Author:  isaksenj [ Tue Dec 12, 2017 12:33 am ]
Post subject:  Re: Mortuary cars .

Pay this site a visit: World War II Fallen Servicemen Repatriation Program - November 1947

http://members.trainweb.com/bedt/milrr/ ... repat.html

Author:  Dennis Storzek [ Tue Dec 12, 2017 1:32 am ]
Post subject:  Re: Mortuary cars .

M Secco wrote:

Can anyone put up pictures of the cars mentioned above ?
It would be much appreciated not to mention educational .

OK, here is a photo of the later ACF cars


They look like lightweight cars, but I suspect they are really traditional construction with more modern roofs. I couldn't find much info, they get conflated with the rebuilt Pullman cars, but maybe that's because I did find one reference to a 1945 built date. I suspect as WWII wound down, the Army decided to rebuild the older cars into mortuary cars, and keep these on hand for future conflicts. Be that as it may, some were sold surplus; the Monon rebuilt quite a few to reequip their passenger trains during the fifties.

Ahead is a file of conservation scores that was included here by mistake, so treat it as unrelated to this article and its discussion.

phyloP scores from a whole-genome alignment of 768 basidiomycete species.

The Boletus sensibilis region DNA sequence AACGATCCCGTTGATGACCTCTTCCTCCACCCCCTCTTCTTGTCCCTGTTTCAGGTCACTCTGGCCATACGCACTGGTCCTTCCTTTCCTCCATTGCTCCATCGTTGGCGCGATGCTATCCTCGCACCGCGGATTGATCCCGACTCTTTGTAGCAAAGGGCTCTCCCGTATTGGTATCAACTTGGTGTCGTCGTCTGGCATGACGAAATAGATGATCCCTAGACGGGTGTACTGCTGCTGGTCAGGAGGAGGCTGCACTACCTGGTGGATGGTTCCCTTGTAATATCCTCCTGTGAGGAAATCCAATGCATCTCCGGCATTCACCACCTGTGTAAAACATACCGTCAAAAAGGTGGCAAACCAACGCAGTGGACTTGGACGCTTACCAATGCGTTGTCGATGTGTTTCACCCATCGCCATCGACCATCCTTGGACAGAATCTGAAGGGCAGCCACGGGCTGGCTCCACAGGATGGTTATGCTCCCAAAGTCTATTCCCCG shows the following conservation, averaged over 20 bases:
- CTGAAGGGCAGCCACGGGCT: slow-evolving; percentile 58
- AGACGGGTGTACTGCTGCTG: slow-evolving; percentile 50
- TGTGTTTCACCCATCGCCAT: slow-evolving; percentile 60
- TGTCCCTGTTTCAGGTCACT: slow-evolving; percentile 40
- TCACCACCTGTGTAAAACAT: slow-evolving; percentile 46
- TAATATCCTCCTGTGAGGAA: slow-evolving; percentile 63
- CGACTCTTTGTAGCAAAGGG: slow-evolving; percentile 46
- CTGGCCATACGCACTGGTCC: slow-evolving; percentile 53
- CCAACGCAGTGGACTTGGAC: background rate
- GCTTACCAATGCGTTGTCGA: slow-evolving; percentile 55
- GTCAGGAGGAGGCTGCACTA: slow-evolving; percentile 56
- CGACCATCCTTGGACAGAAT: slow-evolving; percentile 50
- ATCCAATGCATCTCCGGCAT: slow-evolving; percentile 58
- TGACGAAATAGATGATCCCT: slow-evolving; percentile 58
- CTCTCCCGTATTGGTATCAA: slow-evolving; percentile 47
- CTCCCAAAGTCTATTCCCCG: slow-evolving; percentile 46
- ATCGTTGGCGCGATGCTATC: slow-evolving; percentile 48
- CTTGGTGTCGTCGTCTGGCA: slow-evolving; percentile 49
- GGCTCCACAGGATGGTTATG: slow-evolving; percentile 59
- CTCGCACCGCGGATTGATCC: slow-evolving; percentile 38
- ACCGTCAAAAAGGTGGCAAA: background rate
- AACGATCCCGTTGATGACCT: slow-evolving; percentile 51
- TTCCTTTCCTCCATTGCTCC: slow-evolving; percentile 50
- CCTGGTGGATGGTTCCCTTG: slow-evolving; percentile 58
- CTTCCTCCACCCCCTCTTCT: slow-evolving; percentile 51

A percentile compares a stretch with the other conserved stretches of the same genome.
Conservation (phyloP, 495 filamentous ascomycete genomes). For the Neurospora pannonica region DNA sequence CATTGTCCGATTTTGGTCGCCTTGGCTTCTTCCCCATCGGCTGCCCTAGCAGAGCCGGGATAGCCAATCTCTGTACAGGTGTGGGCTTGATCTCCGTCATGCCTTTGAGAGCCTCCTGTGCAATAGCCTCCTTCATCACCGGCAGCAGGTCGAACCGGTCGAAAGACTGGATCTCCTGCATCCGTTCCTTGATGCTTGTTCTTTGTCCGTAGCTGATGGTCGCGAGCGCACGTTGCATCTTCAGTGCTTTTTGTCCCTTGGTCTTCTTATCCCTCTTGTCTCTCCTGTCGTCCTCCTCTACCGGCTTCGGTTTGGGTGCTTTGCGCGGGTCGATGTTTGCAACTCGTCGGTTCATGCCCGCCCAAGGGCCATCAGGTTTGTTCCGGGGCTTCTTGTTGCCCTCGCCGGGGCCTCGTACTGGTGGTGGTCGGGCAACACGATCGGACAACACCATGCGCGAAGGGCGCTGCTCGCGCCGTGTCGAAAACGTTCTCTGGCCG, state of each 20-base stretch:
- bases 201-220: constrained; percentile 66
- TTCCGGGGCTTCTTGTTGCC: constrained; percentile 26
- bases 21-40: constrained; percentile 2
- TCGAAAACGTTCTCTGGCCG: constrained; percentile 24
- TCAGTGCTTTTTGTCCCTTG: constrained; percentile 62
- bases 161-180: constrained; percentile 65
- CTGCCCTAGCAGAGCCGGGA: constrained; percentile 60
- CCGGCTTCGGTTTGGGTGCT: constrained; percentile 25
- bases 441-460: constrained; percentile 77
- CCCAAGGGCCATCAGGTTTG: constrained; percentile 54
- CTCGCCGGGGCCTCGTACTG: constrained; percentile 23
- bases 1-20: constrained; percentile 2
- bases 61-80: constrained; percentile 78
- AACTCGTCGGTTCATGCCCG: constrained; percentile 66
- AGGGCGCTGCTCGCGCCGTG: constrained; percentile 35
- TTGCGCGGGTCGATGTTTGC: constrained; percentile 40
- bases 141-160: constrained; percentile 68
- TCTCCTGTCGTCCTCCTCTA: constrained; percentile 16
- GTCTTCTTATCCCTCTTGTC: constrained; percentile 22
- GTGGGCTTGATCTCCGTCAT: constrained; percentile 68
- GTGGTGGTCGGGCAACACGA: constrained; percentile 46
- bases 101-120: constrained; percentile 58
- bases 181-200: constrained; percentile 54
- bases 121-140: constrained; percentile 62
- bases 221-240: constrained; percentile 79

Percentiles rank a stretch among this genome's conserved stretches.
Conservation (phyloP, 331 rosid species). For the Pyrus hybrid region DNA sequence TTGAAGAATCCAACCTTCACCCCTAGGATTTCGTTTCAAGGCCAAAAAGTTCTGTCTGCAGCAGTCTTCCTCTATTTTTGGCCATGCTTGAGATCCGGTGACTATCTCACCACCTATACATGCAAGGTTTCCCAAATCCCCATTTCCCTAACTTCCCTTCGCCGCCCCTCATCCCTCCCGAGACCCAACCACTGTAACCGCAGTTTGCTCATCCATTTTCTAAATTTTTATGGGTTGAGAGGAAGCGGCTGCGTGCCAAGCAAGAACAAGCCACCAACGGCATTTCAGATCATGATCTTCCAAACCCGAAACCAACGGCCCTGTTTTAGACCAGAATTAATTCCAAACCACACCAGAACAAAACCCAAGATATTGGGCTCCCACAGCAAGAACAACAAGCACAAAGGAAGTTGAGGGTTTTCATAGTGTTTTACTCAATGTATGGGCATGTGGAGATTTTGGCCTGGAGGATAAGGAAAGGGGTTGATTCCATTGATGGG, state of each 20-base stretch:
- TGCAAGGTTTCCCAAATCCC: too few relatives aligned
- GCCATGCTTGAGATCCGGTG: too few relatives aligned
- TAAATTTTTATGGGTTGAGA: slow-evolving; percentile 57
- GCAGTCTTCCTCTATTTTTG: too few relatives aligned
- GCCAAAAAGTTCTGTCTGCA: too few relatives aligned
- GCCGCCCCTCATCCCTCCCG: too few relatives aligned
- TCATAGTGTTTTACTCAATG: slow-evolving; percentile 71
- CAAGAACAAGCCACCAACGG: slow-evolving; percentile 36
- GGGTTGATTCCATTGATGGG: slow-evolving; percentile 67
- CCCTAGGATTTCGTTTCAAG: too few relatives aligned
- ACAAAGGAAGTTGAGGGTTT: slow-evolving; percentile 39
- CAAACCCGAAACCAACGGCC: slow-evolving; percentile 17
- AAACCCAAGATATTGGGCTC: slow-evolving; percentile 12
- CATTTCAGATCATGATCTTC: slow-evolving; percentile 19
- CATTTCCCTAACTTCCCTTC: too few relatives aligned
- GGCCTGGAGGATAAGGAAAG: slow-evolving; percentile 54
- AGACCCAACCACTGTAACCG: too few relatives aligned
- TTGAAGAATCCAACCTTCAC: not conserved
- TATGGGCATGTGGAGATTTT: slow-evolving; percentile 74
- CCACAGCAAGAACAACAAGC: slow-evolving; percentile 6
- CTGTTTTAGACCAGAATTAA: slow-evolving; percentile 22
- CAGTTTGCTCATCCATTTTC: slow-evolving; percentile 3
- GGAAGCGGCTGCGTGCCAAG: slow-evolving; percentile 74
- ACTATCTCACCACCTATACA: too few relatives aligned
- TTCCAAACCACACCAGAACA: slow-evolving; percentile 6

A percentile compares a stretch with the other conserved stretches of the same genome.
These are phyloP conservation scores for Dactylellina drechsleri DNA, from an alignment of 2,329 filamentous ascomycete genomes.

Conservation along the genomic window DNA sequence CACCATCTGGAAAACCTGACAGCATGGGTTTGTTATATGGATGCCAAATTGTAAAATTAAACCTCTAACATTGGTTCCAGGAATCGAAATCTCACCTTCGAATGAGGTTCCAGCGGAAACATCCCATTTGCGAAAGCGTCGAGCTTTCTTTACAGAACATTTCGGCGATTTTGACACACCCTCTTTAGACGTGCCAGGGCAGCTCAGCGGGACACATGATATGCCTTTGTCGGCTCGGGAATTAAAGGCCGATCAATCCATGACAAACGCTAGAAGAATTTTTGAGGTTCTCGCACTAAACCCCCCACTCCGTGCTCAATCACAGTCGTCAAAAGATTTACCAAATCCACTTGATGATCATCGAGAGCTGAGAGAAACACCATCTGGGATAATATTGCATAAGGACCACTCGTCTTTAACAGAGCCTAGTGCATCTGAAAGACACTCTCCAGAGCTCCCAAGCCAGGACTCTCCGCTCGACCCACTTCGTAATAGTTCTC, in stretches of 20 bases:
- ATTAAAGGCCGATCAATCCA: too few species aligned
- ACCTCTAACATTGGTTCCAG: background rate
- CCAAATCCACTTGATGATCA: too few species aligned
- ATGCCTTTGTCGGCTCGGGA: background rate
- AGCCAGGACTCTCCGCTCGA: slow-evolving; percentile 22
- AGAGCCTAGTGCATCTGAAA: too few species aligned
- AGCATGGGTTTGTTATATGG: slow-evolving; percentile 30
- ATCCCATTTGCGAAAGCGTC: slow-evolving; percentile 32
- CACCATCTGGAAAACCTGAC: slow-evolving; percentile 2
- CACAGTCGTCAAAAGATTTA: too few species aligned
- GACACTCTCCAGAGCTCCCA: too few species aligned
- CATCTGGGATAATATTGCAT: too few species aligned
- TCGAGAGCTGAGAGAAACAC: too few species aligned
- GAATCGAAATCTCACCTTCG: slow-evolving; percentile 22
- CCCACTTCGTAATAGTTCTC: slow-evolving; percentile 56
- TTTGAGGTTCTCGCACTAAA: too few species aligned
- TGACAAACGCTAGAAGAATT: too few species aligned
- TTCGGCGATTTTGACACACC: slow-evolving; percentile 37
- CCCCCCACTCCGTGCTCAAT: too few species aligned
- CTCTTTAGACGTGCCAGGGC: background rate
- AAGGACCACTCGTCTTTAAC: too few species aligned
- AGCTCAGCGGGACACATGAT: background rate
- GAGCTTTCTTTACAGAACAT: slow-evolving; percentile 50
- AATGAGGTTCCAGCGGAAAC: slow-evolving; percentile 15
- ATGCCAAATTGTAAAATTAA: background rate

Author:  David Notarius [ Tue Dec 12, 2017 6:03 am ]
Post subject:  Re: Mortuary cars .

Hi Guys; I believe some of the ex US Army Hospital cars that were acquired by the Texas State Railroad in Rusk Texas, back in the 1980's, may have also seen service as Mortuary cars. Back in the early 80's, one of the TSR crew members told me he believed one of the cars they had was used in this service, it gave him the creeps every time he went near it. He also believed it was haunted. I was never sure if this guy was pulling my leg. I think some of the cars were acquired for parts and some or all may have been scrapped by now, but it might me worth checking if any of the ex Army cars that were on the Texas State Railroad were used in Mortuary service. Have fun everyone, David Notarius, Freezing in the Fenlands of Cambridgeshire, UK